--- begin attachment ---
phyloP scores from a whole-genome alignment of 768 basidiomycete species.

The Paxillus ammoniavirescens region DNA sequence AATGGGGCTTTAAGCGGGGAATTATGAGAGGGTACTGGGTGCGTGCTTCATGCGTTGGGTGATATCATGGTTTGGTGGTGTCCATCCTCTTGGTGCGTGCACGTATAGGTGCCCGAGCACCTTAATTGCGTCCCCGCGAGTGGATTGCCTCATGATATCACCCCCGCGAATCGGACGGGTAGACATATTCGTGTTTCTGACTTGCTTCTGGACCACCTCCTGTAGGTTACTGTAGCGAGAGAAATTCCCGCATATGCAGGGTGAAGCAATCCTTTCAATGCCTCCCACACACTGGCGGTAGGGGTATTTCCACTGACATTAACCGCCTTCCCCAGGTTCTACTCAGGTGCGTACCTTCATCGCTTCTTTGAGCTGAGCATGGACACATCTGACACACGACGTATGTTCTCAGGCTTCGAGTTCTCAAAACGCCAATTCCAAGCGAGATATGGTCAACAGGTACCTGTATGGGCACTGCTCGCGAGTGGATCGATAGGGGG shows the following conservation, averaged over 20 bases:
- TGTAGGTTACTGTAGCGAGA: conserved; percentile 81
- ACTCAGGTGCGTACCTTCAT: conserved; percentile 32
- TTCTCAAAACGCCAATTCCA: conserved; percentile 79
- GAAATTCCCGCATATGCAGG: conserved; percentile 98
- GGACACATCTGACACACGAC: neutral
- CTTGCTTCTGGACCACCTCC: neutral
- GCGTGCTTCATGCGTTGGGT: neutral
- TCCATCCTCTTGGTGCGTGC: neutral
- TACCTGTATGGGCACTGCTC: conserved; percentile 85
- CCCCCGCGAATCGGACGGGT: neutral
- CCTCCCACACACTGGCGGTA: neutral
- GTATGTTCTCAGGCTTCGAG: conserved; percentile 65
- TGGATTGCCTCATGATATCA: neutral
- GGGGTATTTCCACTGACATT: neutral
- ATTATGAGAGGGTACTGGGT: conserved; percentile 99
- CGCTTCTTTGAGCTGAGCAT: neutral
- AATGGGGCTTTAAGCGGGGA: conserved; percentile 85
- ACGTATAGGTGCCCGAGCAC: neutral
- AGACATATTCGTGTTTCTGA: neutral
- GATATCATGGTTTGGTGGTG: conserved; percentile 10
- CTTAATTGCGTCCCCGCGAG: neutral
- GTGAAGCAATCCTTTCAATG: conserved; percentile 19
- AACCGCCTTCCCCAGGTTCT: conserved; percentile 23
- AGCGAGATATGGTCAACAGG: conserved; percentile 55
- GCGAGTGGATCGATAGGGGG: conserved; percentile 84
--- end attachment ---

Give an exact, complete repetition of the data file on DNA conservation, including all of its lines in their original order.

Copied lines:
phyloP scores from a whole-genome alignment of 768 basidiomycete species.

The Paxillus ammoniavirescens region DNA sequence AATGGGGCTTTAAGCGGGGAATTATGAGAGGGTACTGGGTGCGTGCTTCATGCGTTGGGTGATATCATGGTTTGGTGGTGTCCATCCTCTTGGTGCGTGCACGTATAGGTGCCCGAGCACCTTAATTGCGTCCCCGCGAGTGGATTGCCTCATGATATCACCCCCGCGAATCGGACGGGTAGACATATTCGTGTTTCTGACTTGCTTCTGGACCACCTCCTGTAGGTTACTGTAGCGAGAGAAATTCCCGCATATGCAGGGTGAAGCAATCCTTTCAATGCCTCCCACACACTGGCGGTAGGGGTATTTCCACTGACATTAACCGCCTTCCCCAGGTTCTACTCAGGTGCGTACCTTCATCGCTTCTTTGAGCTGAGCATGGACACATCTGACACACGACGTATGTTCTCAGGCTTCGAGTTCTCAAAACGCCAATTCCAAGCGAGATATGGTCAACAGGTACCTGTATGGGCACTGCTCGCGAGTGGATCGATAGGGGG shows the following conservation, averaged over 20 bases:
- TGTAGGTTACTGTAGCGAGA: conserved; percentile 81
- ACTCAGGTGCGTACCTTCAT: conserved; percentile 32
- TTCTCAAAACGCCAATTCCA: conserved; percentile 79
- GAAATTCCCGCATATGCAGG: conserved; percentile 98
- GGACACATCTGACACACGAC: neutral
- CTTGCTTCTGGACCACCTCC: neutral
- GCGTGCTTCATGCGTTGGGT: neutral
- TCCATCCTCTTGGTGCGTGC: neutral
- TACCTGTATGGGCACTGCTC: conserved; percentile 85
- CCCCCGCGAATCGGACGGGT: neutral
- CCTCCCACACACTGGCGGTA: neutral
- GTATGTTCTCAGGCTTCGAG: conserved; percentile 65
- TGGATTGCCTCATGATATCA: neutral
- GGGGTATTTCCACTGACATT: neutral
- ATTATGAGAGGGTACTGGGT: conserved; percentile 99
- CGCTTCTTTGAGCTGAGCAT: neutral
- AATGGGGCTTTAAGCGGGGA: conserved; percentile 85
- ACGTATAGGTGCCCGAGCAC: neutral
- AGACATATTCGTGTTTCTGA: neutral
- GATATCATGGTTTGGTGGTG: conserved; percentile 10
- CTTAATTGCGTCCCCGCGAG: neutral
- GTGAAGCAATCCTTTCAATG: conserved; percentile 19
- AACCGCCTTCCCCAGGTTCT: conserved; percentile 23
- AGCGAGATATGGTCAACAGG: conserved; percentile 55
- GCGAGTGGATCGATAGGGGG: conserved; percentile 84